In mice that received CI 3 hours after ICH induction (ICH-CI3), the median visual evaluation score of CE was 4.5 (3.0–5.0) in the group pretreated with warfarin, 1.5 (1.0–2.8) in the dabigatran group, and 1.5 (1.0–2.0) in controls (P=0.004; post hoc W versus D, P=0.007; W versus C, P=0.002; D versus C, P=ns; Figure 4A). For the internal control group (ICH-CI2), the median evaluation score of CE was 4.5 (3.3–5.0) in the W group, 3.0 (2.5–4.0) in the D group, and 4.0 (3.5–5.0) in C mice (P=ns; Figure 4B).
According to computer-aided quantitative iodine measurements, CE in W mice with CI 3 hours after ICH induction (ICH-CI3) was ≈2.5 fold higher than that in mice in groups D and C (W=15.7±0.8 µg; D=6.2±1.1 μg; C=6.1±1.0 µg; P=0.001; post hoc W versus C, P=0.002; D versus C, P=ns; W versus D, P=0.002; Figure 4C). In the internal control group (ICH-CI2), mean CE was 21.1±5.0 µg in the W group, 15.1±2.7 µg in the D group, and 19.1±6.0 µg in C group (P=ns; Figure 4D).
There was a trend toward increased hematoma volumes at 3.5 hours after ICH induction in the W group compared with controls (W: 18.9±2.6 μL; D: 15.0±1.9 μL; C: 12.1±1.6 μL; P=0.080; post hoc W versus C, P=0.079; D versus C, P=0.968; W versus D, P=0.574; Figure 5A). Considering functional outcome determined 3.5 hours after ICH induction, mice in the W group showed a trend toward worse median neuroscore than mice in both the D and control group (W: 3.0 [3.0–4.0]; D: 2.0 [1.0–3.3]; C: 2.0 [1.0–3.3]; P=0.063; post hoc W versus C, P=0.045; D versus C, P=0.814; W versus D, P=0.041; Figure 5C). Hematoma volume and functional outcome of the internal control group (ICH-CI2) are displayed in Figure 5B and 5D.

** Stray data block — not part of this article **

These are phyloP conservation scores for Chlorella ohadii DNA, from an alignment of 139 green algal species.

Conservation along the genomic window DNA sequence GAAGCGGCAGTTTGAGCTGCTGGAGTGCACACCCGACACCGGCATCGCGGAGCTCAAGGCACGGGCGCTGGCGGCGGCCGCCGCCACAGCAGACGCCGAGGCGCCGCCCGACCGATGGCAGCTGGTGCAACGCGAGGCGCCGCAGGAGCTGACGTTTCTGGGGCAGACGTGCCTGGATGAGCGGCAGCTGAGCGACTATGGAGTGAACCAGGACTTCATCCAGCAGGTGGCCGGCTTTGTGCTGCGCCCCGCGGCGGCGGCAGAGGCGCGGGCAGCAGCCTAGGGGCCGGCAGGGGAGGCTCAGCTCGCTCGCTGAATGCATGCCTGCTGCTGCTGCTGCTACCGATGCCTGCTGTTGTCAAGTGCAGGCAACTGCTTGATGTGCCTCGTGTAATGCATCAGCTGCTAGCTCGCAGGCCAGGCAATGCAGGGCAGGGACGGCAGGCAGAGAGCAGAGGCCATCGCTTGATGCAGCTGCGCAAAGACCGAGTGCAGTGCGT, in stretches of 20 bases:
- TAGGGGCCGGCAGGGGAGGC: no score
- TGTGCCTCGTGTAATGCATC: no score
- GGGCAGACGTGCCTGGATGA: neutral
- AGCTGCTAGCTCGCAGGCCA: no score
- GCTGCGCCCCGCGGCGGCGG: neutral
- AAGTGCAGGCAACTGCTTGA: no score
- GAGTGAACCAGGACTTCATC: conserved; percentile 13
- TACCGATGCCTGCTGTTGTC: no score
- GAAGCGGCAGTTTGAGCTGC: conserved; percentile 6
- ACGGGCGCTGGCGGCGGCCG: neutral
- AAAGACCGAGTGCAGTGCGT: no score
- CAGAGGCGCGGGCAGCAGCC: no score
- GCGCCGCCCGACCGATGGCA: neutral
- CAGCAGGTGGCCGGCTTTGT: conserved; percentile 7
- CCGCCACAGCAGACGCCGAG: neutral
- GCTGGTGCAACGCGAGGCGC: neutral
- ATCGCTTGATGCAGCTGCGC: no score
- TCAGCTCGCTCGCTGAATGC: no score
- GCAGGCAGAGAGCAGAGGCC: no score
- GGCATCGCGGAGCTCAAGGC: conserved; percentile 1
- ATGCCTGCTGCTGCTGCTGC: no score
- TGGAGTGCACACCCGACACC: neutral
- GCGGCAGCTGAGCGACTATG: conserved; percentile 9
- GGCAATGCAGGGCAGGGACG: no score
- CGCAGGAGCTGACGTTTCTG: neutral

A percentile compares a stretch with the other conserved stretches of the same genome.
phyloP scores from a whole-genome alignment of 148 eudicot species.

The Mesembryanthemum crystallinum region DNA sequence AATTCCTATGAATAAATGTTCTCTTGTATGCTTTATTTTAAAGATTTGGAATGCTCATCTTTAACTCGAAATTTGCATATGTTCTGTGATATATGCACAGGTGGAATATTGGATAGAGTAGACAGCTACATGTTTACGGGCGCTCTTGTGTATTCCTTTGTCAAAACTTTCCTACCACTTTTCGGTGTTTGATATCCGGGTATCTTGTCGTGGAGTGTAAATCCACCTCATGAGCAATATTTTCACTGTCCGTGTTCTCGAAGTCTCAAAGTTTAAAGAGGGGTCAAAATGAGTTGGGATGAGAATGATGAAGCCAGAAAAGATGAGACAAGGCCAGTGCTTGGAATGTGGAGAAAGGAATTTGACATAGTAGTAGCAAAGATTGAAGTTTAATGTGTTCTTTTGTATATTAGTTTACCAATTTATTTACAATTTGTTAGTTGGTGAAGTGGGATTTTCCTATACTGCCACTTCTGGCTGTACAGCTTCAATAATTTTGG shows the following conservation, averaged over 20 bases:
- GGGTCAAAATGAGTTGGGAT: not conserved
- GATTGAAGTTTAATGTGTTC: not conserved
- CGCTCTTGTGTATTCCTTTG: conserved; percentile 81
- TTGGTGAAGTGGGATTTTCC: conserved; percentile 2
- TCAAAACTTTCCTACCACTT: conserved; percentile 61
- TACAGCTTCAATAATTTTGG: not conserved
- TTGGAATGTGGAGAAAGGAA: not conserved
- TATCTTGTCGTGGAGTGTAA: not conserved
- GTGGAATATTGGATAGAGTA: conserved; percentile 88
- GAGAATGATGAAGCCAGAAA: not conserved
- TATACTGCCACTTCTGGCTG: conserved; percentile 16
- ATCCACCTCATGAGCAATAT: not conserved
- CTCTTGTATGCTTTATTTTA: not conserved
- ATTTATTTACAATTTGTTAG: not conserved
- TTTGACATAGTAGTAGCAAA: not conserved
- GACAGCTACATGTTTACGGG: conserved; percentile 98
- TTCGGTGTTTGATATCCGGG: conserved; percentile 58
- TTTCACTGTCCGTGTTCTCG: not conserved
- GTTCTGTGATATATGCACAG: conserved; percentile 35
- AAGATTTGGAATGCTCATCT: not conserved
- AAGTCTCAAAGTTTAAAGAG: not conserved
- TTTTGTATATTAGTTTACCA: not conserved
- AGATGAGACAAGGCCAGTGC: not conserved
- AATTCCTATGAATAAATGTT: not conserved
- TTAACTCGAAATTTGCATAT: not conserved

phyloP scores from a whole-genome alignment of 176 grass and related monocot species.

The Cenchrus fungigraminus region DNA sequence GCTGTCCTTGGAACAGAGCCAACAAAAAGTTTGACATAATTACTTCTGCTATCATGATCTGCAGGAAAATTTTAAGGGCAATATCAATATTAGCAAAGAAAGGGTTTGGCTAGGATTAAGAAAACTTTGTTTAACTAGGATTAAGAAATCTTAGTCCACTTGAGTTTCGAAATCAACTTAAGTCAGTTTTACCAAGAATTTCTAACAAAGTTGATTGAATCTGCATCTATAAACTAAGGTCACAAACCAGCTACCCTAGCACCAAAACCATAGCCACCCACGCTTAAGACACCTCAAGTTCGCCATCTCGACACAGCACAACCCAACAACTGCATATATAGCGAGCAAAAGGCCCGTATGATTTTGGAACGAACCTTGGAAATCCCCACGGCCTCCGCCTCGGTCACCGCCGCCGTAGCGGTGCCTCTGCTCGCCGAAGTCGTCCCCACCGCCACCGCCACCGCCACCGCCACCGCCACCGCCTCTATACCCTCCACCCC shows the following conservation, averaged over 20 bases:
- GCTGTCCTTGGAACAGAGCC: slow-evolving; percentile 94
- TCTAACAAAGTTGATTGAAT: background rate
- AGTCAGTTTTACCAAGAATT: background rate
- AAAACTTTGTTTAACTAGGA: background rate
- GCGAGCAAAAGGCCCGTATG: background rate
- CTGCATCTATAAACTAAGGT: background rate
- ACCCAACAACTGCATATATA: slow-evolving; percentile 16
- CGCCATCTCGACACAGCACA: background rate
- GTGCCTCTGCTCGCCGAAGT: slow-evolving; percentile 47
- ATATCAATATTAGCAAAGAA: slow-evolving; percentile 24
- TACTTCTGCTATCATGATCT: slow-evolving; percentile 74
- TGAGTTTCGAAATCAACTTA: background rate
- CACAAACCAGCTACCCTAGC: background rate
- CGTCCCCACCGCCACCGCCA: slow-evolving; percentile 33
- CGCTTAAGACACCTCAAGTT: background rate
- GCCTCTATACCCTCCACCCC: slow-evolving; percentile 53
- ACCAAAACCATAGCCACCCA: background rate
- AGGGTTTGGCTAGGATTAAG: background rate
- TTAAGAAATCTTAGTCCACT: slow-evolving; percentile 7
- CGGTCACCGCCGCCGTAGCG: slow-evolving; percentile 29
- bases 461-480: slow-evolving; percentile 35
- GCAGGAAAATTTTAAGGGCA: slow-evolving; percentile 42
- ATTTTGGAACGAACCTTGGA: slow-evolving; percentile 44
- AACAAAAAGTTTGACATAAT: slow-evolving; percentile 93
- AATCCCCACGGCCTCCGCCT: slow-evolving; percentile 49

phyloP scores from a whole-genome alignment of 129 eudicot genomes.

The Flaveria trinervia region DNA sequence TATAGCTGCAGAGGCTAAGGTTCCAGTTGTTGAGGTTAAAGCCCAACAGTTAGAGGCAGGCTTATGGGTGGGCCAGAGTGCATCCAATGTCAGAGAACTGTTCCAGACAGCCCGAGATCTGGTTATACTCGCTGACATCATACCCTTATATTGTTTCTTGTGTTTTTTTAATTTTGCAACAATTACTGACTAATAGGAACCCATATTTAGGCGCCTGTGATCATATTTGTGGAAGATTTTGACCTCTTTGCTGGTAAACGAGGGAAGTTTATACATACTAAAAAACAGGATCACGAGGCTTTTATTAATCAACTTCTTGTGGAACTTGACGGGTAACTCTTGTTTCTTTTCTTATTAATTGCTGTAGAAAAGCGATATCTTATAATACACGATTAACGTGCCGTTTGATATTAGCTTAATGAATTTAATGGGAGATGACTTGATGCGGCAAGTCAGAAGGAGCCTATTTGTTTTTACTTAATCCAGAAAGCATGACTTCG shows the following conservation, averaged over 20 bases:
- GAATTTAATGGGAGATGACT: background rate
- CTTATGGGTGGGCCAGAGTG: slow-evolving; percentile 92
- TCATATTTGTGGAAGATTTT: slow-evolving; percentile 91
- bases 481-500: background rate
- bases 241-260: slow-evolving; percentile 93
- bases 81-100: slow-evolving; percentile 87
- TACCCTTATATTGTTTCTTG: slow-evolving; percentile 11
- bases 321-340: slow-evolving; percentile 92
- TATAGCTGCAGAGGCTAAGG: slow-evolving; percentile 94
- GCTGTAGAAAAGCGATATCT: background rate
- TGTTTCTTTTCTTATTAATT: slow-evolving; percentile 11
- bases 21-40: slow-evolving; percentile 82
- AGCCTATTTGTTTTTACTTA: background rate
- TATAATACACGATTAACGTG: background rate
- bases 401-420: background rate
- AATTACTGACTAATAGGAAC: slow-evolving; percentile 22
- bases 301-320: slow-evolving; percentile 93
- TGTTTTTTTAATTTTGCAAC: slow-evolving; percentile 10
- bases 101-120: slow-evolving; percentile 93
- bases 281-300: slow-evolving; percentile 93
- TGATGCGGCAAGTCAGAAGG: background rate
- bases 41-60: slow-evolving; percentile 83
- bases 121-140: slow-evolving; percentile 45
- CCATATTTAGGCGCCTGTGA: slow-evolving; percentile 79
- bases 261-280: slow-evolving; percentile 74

We observed the effects of PCC therapy on CE, hematoma volume, and functional outcome by either injecting PCC or saline in mice in group W. The median score of visual CE evaluation was 3.0 (2.3–3.0) in W-S group and 2.0 (1.5–2.5) in W-PCC group (P=ns). However, there was a significant difference in computer-aided quantitative CE measurement between W-S and W-PCC mice (W-S: 8.2±0.5 µg; W-PCC: 2.4±0.3 µg; P<0.001; Figure 6A and 6B). In addition, W-S mice had a 3-fold larger hematoma volume than the W-PCC group (W-S: 18.1±4.1 μL; W-PCC: 6.3±2.0 μL; P=0.031; Figure 6C). Considering the neurological outcome of W-S and W-PCC mice, there was no significant difference (W-S: 2.0 [1.0–3.5]; W-PCC: 1.0 [1.0–2.0]; P=ns; Figure 6D).
We combined a mouse model of collagenase-induced ICH with advanced CT imaging technology. This allowed us to directly visualize and quantify CE, an indicator of ongoing bleeding, in anticoagulated mice and controls. Our study provides novel insights into the pathophysiology of anticoagulation-associated ICH. In contrast to ICH under warfarin anticoagulation that under a new anticoagulant, dabigatran, had less CE, suggesting an earlier termination of active bleeding. By showing that PCC treatment rapidly reverses warfarin anticoagulation as measured by reduced CE and hematoma expansion, we demonstrate a potential use of our model in testing future therapeutic strategies in anticoagulation-associated ICH.